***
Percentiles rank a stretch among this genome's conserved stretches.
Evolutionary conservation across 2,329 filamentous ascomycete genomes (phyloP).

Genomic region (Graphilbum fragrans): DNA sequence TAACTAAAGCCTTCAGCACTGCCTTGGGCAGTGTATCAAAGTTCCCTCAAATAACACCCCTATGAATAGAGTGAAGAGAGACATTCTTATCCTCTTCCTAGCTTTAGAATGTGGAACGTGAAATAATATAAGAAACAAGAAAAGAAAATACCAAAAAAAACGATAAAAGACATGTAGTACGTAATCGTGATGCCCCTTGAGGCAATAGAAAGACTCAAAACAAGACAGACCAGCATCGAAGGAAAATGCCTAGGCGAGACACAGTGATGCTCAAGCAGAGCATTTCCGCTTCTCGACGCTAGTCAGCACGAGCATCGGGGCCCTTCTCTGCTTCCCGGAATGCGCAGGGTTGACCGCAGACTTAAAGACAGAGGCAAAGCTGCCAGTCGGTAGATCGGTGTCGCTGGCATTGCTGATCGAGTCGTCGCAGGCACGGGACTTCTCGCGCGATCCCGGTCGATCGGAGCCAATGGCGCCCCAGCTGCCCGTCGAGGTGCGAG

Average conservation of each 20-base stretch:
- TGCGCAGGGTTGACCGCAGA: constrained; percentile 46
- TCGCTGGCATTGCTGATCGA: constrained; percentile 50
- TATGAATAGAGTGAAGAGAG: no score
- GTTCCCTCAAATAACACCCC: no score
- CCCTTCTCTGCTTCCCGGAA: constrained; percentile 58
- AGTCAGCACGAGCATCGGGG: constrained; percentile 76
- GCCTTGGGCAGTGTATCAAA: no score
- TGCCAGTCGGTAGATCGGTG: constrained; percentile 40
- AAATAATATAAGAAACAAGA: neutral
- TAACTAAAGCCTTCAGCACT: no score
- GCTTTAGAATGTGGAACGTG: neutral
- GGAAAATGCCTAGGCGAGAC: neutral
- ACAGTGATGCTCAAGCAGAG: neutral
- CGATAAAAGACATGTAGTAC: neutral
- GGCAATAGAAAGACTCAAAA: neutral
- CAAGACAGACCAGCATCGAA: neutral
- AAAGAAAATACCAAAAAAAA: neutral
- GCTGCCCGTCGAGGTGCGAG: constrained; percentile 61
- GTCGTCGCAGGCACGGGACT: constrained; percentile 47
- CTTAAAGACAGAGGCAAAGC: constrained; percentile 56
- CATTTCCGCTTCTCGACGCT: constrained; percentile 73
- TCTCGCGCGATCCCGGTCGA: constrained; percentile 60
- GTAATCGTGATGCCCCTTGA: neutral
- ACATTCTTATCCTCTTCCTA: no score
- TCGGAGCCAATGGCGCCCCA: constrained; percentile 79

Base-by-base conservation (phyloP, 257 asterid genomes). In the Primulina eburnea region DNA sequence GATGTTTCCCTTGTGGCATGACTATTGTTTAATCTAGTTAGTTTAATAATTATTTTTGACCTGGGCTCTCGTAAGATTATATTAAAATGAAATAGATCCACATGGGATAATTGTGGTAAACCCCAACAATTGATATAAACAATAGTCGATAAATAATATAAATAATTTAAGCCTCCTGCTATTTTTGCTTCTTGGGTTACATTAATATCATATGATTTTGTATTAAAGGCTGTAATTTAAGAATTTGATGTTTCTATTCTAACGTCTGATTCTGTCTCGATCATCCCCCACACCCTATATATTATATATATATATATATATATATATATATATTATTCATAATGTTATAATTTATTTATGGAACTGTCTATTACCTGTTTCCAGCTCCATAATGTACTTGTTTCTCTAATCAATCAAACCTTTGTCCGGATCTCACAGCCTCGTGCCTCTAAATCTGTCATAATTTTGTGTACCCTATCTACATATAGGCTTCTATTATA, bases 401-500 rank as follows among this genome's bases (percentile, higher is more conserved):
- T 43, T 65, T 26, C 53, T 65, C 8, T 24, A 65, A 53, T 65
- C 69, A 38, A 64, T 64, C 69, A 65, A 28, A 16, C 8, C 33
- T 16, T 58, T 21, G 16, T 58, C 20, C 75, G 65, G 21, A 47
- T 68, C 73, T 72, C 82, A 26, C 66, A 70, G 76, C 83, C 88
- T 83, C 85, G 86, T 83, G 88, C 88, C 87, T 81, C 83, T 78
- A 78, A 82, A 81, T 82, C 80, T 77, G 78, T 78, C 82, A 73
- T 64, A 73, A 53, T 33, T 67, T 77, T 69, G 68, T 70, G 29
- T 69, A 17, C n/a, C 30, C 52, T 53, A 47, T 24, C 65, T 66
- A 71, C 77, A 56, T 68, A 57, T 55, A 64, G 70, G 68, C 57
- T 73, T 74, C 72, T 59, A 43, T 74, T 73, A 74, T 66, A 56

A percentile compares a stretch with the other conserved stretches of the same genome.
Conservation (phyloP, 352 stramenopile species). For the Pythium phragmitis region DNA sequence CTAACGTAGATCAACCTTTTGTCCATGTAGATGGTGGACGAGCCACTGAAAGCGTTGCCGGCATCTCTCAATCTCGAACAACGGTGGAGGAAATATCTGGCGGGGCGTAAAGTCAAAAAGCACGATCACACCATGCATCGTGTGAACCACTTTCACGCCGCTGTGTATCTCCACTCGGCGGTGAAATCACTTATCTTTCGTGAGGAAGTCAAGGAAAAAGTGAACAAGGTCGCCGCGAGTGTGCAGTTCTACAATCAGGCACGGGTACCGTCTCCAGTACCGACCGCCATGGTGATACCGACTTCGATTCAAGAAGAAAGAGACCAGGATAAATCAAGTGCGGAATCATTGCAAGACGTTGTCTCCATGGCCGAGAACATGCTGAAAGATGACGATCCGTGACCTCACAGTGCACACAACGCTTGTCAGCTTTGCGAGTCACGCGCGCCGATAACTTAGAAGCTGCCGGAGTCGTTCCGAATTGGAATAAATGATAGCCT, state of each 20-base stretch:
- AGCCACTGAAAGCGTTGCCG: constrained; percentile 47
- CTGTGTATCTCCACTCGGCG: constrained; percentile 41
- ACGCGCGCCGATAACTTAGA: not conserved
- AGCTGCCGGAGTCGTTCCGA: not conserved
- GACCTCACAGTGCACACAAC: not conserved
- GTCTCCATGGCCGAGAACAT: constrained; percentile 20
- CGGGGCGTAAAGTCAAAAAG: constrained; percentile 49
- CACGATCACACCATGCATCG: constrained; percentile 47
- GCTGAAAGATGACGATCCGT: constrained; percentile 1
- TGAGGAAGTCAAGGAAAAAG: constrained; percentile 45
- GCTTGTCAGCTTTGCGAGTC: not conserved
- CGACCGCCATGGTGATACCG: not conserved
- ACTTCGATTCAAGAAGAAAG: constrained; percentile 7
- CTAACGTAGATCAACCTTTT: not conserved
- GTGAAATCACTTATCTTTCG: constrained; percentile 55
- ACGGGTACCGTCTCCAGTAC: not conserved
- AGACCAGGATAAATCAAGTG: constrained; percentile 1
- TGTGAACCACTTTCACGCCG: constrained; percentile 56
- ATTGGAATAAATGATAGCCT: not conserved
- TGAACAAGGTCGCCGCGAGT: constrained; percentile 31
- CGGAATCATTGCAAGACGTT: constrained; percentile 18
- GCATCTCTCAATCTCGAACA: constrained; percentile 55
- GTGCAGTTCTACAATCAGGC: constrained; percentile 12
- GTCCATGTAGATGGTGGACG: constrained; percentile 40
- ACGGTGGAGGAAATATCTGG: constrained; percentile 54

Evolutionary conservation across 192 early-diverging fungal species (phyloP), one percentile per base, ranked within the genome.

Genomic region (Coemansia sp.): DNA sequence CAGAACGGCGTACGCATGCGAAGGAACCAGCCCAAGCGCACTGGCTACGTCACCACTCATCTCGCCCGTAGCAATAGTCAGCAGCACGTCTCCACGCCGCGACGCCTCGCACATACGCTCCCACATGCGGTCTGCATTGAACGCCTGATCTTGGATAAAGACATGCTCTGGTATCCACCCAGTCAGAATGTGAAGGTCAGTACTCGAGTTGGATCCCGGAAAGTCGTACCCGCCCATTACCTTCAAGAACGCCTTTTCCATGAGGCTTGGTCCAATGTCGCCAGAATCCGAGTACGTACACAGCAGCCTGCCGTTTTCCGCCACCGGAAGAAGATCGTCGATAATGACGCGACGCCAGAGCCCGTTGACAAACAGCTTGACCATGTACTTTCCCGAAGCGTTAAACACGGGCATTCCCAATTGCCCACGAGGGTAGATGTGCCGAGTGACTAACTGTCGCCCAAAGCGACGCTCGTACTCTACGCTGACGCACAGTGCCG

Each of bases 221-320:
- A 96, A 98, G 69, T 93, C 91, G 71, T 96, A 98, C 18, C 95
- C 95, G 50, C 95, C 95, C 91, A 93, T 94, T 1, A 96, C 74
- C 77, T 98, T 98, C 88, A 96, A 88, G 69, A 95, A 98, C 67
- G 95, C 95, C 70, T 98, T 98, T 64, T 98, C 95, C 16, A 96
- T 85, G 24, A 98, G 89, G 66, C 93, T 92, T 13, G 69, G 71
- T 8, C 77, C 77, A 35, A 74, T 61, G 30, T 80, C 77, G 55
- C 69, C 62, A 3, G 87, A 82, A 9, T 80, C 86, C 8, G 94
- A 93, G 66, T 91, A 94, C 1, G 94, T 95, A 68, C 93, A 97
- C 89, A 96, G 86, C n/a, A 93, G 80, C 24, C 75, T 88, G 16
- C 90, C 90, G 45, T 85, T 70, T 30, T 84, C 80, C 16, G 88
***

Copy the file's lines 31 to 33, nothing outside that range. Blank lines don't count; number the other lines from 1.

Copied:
- T 43, T 65, T 26, C 53, T 65, C 8, T 24, A 65, A 53, T 65
- C 69, A 38, A 64, T 64, C 69, A 65, A 28, A 16, C 8, C 33
- T 16, T 58, T 21, G 16, T 58, C 20, C 75, G 65, G 21, A 47